The governor made headlines by declaring that the Islamic terrorists were better armed, equipped and more motivated than the army. The military responded by denying this was the case and pointing out that all these Boko Haram raids were near the Cameroon border and in late afternoon or at night and that the attackers hit places far from army or police reinforcements. The attackers retreated into Cameroon and Nigerian forces do not have permission to cross the border in pursuit. Cameroon does not have enough soldiers or police to guard the entire border. The frontier area is largely rural, as well as being hilly (the foothills of the Gwoza Mountains) and easily trafficable by vehicles off the roads. Although the areas is semi-desert there are plenty of trees and vegetation most of the year. This makes it difficult for the air force to spot the approaching raiders. In short, Boko Haram has more places to hide than the army has people to watch. The army did respond by closing the border with Cameroon in Borno state, but this will not be much of an impediment to the Boko Haram raiders, who usually avoid the official border crossings. The closing will mainly inconvenience legal users of the crossings and make it more difficult for Nigerians to flee the Boko Haram violence.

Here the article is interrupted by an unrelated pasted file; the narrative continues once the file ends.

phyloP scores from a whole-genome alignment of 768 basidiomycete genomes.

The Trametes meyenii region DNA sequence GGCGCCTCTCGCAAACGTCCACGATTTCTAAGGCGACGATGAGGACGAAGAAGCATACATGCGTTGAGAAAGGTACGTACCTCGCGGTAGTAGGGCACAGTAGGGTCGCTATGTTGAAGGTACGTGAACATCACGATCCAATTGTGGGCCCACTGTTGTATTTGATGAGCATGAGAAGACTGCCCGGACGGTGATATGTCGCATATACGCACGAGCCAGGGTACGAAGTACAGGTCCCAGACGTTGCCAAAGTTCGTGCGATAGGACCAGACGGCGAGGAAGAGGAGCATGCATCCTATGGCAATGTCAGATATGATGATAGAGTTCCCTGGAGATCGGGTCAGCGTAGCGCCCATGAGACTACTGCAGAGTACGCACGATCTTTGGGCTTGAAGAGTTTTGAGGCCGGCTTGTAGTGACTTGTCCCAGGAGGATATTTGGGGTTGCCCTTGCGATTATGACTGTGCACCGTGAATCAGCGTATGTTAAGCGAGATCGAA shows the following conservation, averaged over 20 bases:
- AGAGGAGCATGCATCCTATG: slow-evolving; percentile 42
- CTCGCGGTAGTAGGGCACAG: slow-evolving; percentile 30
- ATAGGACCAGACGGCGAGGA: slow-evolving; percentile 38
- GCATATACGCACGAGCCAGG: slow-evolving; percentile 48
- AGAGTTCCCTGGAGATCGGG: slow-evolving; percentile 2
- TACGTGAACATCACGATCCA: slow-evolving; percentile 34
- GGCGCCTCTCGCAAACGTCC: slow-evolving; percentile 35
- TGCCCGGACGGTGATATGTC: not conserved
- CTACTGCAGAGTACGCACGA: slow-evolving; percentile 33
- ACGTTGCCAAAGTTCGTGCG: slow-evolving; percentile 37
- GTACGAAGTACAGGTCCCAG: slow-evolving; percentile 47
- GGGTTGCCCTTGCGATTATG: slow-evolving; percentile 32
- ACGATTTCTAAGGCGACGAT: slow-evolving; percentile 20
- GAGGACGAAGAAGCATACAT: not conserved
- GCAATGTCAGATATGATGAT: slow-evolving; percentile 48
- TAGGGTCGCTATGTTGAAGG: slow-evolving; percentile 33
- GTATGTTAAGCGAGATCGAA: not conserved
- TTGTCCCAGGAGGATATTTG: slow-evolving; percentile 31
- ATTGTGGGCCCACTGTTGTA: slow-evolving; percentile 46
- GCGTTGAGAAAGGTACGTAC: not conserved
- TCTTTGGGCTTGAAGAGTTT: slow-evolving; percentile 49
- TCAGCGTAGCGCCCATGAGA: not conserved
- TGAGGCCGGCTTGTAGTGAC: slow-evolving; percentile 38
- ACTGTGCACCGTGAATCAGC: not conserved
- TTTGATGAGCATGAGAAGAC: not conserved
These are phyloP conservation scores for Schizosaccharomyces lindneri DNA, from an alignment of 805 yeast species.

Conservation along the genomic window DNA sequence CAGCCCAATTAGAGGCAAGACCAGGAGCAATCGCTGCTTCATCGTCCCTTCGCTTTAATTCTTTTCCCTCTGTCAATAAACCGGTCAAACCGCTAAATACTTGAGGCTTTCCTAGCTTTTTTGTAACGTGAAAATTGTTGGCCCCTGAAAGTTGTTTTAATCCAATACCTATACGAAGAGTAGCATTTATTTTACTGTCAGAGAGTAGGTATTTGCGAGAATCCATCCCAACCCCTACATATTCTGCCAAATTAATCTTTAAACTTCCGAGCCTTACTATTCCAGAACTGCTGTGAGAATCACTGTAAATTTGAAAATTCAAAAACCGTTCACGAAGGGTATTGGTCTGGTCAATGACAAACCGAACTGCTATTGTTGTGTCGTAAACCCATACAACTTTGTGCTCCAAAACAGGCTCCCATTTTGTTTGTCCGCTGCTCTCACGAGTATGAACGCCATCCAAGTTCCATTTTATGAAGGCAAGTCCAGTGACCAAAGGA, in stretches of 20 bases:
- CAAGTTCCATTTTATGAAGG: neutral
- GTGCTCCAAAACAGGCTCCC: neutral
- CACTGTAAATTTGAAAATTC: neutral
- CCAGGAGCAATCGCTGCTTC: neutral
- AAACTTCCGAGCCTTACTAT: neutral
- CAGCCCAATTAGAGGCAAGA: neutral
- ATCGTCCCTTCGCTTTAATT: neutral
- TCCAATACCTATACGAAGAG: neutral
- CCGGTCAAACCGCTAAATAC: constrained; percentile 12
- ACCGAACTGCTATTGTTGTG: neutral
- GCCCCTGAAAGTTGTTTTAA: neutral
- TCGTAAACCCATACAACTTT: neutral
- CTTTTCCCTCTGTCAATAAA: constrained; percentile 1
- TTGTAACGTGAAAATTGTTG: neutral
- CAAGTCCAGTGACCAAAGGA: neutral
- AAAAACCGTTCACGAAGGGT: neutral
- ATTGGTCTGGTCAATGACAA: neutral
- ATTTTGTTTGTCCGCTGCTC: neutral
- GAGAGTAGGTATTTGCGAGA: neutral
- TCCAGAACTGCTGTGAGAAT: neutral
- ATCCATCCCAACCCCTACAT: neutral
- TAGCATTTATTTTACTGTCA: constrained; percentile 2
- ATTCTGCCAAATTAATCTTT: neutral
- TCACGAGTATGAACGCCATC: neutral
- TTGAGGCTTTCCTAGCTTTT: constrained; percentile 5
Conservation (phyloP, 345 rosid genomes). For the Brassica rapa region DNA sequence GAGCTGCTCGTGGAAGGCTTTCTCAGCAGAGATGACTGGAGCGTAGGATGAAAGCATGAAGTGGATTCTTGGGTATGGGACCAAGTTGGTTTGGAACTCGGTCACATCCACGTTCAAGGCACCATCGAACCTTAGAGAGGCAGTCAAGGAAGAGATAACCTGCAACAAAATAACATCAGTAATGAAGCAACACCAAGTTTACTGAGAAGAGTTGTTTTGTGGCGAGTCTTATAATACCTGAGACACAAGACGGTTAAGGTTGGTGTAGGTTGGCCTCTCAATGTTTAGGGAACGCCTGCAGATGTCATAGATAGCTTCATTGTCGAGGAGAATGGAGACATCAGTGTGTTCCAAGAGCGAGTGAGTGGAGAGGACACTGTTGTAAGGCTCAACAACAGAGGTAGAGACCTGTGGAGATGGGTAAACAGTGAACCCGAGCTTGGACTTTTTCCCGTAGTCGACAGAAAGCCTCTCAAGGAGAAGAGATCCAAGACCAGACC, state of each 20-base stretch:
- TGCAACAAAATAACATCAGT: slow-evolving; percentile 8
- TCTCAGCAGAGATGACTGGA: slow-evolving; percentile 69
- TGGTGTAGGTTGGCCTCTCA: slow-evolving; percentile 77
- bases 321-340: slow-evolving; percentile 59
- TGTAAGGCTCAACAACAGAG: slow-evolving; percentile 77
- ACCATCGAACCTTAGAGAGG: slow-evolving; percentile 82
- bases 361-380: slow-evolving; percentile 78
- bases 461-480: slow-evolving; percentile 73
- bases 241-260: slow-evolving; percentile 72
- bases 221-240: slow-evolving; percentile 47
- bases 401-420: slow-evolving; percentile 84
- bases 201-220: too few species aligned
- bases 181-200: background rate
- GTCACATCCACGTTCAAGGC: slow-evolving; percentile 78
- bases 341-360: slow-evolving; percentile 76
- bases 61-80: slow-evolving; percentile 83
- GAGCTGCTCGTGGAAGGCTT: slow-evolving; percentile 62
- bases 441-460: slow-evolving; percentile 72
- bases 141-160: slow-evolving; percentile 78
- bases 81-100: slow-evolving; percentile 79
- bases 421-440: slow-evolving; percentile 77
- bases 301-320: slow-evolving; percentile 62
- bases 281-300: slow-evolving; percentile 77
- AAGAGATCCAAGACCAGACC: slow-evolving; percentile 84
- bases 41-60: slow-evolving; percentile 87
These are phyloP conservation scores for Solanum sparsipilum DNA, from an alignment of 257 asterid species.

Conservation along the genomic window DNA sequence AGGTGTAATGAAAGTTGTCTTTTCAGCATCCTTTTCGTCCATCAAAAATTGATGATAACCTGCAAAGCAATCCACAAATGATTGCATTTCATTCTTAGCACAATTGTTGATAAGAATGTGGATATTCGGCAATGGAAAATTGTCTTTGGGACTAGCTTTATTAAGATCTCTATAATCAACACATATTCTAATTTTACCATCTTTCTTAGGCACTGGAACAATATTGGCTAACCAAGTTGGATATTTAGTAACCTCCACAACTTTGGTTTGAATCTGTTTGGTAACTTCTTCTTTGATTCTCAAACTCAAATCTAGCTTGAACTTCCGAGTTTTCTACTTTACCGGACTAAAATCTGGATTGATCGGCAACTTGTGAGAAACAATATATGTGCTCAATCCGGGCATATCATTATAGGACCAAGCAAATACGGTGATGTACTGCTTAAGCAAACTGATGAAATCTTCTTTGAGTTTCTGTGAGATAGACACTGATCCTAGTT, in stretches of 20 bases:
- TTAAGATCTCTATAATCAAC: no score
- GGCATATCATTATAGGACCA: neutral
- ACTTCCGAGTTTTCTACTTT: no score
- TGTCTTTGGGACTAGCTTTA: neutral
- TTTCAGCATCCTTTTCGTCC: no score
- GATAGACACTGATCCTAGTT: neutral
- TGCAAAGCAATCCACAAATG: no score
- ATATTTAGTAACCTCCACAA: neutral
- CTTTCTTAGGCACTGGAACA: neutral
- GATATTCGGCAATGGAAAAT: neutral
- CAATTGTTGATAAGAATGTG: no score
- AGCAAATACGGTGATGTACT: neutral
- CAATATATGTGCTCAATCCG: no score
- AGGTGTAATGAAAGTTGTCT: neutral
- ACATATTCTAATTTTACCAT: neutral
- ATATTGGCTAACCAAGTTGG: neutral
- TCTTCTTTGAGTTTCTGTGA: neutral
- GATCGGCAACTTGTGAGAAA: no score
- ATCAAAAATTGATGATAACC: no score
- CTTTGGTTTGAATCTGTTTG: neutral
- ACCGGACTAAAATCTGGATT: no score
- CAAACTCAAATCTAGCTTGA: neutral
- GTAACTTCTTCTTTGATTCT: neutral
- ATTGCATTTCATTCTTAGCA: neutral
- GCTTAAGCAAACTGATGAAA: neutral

(From Biafra Galaxy)